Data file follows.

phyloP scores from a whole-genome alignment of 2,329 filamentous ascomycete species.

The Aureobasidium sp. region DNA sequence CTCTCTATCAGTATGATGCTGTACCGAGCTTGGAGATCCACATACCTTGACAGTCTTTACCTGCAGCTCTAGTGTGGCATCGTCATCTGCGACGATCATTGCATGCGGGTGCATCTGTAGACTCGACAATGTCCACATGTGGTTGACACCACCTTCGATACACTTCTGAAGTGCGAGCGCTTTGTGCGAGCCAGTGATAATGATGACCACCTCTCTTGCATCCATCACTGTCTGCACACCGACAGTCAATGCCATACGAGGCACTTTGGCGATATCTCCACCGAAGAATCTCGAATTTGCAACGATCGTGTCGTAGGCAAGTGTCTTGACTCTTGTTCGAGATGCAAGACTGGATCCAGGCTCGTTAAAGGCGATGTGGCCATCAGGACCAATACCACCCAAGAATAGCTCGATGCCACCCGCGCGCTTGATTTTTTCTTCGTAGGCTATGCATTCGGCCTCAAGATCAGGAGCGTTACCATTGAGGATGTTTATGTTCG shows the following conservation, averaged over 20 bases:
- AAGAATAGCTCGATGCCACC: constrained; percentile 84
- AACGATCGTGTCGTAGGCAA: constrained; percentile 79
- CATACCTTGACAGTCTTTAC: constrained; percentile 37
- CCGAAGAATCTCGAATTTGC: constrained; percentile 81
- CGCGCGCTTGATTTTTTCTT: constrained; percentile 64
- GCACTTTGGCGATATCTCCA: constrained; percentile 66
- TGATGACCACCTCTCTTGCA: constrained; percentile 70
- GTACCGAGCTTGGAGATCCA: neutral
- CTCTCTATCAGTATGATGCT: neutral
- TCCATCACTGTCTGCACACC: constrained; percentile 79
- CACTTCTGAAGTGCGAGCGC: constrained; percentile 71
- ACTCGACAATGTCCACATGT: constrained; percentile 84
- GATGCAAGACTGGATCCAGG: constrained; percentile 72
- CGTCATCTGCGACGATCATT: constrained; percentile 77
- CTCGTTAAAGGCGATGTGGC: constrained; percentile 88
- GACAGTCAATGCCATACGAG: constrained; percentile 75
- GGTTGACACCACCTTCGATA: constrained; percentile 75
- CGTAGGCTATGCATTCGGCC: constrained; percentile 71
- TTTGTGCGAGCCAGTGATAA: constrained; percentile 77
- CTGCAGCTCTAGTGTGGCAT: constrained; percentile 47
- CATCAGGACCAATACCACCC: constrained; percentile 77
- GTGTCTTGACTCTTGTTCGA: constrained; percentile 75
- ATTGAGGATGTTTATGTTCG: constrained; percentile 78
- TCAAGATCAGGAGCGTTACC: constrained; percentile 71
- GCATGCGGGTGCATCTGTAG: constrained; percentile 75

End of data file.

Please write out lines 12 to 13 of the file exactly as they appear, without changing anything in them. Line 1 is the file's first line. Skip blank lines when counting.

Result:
- TCCATCACTGTCTGCACACC: constrained; percentile 79
- CACTTCTGAAGTGCGAGCGC: constrained; percentile 71